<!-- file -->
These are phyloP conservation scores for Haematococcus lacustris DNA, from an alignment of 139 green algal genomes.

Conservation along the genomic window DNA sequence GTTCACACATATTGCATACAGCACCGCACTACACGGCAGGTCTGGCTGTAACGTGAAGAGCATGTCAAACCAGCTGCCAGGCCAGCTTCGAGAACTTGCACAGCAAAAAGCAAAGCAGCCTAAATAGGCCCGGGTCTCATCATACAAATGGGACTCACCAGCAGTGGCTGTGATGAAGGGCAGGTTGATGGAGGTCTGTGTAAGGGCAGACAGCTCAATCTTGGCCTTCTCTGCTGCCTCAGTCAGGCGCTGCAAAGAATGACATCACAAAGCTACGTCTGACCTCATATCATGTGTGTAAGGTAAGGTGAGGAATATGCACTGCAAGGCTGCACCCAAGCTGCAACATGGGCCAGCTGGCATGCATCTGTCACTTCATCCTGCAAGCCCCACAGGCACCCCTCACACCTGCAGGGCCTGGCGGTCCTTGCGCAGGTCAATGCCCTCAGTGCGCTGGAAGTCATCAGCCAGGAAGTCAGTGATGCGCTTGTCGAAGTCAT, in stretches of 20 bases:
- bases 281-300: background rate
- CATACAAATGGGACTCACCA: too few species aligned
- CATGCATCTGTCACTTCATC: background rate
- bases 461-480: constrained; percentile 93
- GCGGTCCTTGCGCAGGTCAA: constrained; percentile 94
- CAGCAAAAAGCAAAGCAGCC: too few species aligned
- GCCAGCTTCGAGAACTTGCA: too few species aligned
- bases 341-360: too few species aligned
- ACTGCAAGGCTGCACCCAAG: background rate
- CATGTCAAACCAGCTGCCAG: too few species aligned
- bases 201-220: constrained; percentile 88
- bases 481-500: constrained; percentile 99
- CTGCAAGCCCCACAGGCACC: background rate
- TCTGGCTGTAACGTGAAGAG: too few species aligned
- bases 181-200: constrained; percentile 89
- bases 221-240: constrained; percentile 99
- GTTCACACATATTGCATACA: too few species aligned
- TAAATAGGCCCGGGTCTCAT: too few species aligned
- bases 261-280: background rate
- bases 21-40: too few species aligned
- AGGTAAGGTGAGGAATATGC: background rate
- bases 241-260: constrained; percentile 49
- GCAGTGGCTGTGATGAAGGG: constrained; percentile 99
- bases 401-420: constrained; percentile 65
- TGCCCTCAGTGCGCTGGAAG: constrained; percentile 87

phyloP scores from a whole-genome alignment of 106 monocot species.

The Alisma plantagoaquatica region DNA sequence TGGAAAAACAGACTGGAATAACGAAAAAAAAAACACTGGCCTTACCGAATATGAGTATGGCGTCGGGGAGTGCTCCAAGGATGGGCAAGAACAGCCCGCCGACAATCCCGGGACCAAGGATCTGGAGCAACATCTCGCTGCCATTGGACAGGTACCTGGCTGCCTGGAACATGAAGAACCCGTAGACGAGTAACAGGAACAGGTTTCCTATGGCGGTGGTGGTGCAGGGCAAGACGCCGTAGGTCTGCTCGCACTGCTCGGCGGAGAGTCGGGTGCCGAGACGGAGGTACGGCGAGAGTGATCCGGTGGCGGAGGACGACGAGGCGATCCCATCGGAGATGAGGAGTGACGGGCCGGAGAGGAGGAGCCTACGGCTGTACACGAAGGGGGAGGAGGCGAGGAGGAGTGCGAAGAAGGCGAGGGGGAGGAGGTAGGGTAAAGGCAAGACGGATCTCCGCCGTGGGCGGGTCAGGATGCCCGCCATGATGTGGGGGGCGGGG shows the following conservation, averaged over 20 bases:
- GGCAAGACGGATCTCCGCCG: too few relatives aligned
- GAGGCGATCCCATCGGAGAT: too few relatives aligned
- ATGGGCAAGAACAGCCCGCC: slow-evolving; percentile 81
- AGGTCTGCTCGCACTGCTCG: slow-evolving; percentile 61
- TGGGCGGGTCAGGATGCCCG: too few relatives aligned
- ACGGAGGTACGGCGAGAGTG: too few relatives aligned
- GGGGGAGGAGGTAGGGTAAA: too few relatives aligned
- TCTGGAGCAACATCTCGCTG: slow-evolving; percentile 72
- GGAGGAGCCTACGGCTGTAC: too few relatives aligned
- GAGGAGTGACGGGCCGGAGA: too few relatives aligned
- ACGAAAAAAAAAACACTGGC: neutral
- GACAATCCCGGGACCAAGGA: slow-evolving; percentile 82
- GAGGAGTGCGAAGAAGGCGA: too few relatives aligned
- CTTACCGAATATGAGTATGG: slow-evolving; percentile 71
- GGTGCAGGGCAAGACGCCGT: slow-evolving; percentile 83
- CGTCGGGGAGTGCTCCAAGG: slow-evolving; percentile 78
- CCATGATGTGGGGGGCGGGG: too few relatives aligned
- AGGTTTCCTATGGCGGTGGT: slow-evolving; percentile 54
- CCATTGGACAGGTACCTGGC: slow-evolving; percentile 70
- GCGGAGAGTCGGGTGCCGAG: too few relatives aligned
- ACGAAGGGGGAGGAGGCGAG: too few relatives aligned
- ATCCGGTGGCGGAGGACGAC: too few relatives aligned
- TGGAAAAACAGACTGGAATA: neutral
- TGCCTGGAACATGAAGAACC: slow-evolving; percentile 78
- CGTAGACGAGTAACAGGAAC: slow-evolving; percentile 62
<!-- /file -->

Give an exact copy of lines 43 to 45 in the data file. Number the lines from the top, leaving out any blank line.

- CTTACCGAATATGAGTATGG: slow-evolving; percentile 71
- GGTGCAGGGCAAGACGCCGT: slow-evolving; percentile 83
- CGTCGGGGAGTGCTCCAAGG: slow-evolving; percentile 78